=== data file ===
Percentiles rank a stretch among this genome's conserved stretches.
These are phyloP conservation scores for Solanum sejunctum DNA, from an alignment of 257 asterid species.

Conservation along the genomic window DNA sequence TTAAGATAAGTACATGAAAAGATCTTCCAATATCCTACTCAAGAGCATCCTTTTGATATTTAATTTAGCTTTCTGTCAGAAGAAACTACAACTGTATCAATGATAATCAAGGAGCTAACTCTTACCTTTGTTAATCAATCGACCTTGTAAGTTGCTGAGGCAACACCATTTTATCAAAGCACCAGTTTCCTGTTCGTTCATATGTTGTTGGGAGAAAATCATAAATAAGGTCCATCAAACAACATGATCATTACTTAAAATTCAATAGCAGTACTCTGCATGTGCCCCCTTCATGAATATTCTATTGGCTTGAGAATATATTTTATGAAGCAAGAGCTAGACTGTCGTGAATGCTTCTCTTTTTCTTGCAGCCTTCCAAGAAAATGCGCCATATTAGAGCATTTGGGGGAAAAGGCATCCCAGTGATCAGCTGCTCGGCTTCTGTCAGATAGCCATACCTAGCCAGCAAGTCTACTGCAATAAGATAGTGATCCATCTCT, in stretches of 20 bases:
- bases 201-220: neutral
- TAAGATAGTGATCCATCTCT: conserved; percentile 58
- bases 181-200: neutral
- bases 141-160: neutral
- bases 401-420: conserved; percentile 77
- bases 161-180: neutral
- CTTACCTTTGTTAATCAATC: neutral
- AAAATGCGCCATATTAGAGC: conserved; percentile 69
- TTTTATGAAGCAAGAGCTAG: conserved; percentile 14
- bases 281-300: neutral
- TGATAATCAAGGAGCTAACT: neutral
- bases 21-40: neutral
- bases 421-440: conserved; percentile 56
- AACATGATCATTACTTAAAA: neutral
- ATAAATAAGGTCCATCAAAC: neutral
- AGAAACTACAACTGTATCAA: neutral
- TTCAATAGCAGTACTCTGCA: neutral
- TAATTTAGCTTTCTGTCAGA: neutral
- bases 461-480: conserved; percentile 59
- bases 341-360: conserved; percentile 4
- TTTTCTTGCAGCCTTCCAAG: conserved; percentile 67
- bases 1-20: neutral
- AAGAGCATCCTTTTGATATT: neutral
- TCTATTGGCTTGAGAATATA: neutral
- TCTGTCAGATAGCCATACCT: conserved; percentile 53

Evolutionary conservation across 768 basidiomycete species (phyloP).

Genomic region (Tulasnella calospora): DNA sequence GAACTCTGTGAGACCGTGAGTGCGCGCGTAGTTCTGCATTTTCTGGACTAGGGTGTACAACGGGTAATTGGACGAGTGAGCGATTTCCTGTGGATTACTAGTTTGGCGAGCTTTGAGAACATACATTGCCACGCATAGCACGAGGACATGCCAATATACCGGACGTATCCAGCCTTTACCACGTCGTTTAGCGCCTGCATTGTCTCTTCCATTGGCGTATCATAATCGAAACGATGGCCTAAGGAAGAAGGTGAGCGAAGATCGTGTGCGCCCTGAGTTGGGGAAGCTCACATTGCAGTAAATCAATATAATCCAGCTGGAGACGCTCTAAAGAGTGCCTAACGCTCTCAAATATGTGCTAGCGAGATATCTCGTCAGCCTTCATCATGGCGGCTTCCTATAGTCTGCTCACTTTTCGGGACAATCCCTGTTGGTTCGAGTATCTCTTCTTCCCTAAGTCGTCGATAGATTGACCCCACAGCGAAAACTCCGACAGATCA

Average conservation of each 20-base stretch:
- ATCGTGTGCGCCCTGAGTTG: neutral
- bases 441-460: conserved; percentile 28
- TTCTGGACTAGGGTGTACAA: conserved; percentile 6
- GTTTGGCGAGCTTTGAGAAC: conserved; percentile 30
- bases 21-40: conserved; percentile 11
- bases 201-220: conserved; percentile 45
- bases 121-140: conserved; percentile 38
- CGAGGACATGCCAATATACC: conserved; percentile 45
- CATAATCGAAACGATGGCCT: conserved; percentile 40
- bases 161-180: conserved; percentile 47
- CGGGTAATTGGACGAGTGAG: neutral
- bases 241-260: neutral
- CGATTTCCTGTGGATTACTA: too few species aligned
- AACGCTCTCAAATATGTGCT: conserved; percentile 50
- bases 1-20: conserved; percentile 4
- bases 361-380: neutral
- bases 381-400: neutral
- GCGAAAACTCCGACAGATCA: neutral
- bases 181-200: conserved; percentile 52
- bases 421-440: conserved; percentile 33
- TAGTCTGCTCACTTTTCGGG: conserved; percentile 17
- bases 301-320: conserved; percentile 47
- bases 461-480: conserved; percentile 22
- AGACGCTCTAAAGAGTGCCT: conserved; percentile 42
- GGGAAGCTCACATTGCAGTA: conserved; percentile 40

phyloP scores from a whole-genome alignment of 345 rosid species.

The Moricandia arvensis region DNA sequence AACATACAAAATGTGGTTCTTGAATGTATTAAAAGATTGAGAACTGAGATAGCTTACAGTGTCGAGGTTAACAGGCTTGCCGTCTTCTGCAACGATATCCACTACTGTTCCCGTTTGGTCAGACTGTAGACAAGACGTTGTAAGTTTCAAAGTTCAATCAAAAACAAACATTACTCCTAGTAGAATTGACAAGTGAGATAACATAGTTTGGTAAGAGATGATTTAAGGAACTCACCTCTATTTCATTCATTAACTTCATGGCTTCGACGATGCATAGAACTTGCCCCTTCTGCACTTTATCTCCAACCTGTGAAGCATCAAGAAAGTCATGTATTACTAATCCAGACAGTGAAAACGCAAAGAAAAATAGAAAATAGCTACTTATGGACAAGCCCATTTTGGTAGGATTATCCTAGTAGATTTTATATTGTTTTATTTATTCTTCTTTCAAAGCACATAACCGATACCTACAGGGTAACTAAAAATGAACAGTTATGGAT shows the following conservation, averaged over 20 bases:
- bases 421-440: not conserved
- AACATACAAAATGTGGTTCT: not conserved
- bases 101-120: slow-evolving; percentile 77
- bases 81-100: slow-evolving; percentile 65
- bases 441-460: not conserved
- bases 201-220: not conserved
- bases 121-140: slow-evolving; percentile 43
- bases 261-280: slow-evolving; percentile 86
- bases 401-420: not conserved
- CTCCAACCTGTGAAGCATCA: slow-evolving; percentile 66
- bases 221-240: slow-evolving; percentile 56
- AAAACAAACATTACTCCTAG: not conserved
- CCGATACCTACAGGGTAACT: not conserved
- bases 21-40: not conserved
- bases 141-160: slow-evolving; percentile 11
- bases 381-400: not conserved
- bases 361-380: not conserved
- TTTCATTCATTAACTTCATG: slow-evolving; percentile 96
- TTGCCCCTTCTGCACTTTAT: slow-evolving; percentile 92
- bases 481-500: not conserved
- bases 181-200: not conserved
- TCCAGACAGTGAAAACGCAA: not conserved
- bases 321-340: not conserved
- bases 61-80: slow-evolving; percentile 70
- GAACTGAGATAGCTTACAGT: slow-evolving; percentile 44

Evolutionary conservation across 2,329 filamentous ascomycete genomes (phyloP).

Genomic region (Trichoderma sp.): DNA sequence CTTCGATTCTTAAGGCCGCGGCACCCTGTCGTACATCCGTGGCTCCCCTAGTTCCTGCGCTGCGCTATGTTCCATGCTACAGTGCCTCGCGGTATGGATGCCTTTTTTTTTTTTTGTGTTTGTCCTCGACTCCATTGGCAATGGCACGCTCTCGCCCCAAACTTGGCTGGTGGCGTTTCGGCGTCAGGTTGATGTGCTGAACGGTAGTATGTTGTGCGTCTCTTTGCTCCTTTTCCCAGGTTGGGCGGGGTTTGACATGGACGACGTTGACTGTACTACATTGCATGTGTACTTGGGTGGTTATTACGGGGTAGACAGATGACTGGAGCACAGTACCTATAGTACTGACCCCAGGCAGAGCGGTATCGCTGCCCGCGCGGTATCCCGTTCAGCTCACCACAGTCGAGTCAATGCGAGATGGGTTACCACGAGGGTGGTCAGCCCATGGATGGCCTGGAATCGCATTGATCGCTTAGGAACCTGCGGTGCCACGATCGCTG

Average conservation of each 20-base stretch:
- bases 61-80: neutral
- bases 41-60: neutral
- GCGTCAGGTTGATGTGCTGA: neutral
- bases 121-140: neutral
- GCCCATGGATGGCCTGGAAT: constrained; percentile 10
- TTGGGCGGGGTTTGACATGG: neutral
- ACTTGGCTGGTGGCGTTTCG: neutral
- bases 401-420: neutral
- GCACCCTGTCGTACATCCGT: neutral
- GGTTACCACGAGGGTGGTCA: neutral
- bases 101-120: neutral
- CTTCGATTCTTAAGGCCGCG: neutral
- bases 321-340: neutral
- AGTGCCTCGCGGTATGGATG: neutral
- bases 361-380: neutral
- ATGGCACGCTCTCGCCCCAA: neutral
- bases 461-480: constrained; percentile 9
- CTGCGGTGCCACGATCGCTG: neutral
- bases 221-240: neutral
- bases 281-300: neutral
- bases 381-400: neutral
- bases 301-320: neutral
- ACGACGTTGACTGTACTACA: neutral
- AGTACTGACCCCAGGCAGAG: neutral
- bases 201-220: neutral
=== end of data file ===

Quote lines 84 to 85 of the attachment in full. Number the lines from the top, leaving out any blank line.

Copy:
Evolutionary conservation across 2,329 filamentous ascomycete genomes (phyloP).

Genomic region (Trichoderma sp.): DNA sequence CTTCGATTCTTAAGGCCGCGGCACCCTGTCGTACATCCGTGGCTCCCCTAGTTCCTGCGCTGCGCTATGTTCCATGCTACAGTGCCTCGCGGTATGGATGCCTTTTTTTTTTTTTGTGTTTGTCCTCGACTCCATTGGCAATGGCACGCTCTCGCCCCAAACTTGGCTGGTGGCGTTTCGGCGTCAGGTTGATGTGCTGAACGGTAGTATGTTGTGCGTCTCTTTGCTCCTTTTCCCAGGTTGGGCGGGGTTTGACATGGACGACGTTGACTGTACTACATTGCATGTGTACTTGGGTGGTTATTACGGGGTAGACAGATGACTGGAGCACAGTACCTATAGTACTGACCCCAGGCAGAGCGGTATCGCTGCCCGCGCGGTATCCCGTTCAGCTCACCACAGTCGAGTCAATGCGAGATGGGTTACCACGAGGGTGGTCAGCCCATGGATGGCCTGGAATCGCATTGATCGCTTAGGAACCTGCGGTGCCACGATCGCTG